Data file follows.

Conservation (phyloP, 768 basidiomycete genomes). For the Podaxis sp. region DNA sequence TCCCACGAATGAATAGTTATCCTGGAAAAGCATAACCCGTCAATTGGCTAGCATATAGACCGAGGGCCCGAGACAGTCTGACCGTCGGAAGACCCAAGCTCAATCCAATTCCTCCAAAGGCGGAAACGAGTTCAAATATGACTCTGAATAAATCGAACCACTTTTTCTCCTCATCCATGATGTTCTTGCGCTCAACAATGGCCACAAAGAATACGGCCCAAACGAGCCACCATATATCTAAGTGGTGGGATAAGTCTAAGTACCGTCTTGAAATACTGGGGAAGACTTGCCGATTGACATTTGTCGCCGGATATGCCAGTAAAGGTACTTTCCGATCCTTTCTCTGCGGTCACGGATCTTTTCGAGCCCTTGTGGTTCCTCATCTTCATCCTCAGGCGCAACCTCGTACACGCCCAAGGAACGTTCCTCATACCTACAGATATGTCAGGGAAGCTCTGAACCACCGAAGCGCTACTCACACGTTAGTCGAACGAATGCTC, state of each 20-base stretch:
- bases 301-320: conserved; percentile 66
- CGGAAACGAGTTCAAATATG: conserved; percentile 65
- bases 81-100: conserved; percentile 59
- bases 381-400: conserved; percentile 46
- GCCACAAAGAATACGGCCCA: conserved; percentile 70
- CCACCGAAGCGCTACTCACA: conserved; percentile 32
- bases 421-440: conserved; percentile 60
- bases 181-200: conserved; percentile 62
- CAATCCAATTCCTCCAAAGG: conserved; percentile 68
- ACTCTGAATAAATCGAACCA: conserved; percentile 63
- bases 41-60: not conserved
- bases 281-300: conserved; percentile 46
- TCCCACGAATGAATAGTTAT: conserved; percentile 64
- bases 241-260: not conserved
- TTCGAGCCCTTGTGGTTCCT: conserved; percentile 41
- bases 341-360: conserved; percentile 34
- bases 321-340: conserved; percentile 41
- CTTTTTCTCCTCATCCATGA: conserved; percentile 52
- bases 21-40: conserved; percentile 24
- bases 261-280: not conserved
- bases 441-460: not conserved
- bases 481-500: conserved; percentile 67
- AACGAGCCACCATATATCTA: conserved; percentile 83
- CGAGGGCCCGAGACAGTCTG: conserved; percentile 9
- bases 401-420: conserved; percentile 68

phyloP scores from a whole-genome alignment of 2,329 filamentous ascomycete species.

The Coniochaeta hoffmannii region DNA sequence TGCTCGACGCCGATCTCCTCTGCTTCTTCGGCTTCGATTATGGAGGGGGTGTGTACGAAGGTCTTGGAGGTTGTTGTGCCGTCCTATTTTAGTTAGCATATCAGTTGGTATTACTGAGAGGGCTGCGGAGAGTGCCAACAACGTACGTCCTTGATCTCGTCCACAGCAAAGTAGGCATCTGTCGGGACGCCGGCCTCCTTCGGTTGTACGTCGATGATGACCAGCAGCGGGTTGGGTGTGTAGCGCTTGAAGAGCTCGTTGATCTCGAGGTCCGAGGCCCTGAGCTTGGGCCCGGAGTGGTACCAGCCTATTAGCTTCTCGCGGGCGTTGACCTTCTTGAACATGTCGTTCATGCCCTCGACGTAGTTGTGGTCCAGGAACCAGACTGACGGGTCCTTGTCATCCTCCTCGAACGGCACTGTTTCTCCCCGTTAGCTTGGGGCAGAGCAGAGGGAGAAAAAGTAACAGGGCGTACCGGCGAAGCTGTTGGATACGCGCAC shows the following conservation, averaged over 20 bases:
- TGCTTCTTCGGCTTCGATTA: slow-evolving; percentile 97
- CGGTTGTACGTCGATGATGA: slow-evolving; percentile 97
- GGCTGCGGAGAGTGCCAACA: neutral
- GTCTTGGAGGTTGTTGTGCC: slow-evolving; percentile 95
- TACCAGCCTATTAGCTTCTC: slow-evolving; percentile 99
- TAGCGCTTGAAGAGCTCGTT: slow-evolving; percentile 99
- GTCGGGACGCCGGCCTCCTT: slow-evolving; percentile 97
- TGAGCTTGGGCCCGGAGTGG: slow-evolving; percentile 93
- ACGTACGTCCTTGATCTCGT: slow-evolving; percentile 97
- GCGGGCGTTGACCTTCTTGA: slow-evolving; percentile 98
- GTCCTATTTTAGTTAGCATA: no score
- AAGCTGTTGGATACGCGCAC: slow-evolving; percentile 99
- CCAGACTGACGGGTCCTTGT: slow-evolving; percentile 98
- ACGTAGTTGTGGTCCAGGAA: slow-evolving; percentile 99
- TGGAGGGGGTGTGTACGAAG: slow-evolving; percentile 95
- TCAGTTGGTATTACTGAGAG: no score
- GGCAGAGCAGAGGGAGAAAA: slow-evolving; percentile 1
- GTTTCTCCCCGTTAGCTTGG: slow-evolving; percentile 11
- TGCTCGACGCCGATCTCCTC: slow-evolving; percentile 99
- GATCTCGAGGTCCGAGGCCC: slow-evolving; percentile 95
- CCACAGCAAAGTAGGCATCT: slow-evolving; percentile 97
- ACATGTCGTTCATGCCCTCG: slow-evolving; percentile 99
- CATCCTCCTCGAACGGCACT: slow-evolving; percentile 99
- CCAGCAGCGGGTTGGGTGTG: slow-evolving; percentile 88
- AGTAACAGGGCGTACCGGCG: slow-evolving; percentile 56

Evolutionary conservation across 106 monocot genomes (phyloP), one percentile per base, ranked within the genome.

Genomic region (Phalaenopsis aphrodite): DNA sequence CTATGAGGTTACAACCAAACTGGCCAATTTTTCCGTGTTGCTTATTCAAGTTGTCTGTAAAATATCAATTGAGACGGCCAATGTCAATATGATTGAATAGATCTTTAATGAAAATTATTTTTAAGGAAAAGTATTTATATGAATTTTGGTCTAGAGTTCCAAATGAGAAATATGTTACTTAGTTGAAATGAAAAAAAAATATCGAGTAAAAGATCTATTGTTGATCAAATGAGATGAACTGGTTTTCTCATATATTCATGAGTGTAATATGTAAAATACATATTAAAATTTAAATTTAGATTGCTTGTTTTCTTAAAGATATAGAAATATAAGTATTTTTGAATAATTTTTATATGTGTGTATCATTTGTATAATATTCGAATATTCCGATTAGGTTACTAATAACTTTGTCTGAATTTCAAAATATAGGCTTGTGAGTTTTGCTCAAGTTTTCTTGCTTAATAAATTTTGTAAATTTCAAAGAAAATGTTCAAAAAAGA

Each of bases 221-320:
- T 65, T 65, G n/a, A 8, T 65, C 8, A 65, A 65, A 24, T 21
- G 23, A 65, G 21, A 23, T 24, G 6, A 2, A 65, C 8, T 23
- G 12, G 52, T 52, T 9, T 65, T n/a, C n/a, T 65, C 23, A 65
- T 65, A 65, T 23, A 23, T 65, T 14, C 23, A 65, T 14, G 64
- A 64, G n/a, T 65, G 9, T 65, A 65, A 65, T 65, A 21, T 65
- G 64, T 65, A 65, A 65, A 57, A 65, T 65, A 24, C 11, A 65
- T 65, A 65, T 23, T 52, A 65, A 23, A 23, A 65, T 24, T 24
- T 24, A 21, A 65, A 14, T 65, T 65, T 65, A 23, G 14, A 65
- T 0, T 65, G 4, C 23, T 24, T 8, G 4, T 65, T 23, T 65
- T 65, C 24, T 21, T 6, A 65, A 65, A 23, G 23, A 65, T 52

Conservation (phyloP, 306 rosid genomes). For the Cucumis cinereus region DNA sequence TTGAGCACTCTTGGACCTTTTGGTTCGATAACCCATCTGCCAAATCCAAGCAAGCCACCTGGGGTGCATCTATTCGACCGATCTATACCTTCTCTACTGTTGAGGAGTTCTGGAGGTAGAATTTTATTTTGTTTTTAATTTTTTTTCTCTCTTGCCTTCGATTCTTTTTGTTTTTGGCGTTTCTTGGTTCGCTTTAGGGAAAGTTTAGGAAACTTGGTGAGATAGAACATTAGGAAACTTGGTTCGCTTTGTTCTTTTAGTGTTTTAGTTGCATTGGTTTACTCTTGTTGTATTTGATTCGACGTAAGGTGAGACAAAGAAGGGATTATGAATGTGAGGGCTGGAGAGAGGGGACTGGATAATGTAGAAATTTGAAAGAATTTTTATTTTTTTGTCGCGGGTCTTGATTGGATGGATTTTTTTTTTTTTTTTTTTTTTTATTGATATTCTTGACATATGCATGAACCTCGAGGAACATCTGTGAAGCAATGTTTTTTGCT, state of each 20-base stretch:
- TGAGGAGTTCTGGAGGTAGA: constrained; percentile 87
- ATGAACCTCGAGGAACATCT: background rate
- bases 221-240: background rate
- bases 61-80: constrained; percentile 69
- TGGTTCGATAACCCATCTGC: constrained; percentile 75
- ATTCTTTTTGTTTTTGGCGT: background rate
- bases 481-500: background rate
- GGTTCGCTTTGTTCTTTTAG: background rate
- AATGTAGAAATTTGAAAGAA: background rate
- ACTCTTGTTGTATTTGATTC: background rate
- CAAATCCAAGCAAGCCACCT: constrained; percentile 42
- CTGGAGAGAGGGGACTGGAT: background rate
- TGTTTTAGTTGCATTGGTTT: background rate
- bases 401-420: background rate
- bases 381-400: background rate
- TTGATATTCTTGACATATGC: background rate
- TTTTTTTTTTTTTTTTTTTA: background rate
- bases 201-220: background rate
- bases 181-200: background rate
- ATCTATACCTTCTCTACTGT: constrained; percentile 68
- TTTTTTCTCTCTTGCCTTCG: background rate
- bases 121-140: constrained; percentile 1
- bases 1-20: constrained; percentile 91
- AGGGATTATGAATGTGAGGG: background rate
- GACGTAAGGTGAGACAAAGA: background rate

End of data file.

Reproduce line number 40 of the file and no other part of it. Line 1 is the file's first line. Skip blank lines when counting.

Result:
- AAGCTGTTGGATACGCGCAC: slow-evolving; percentile 99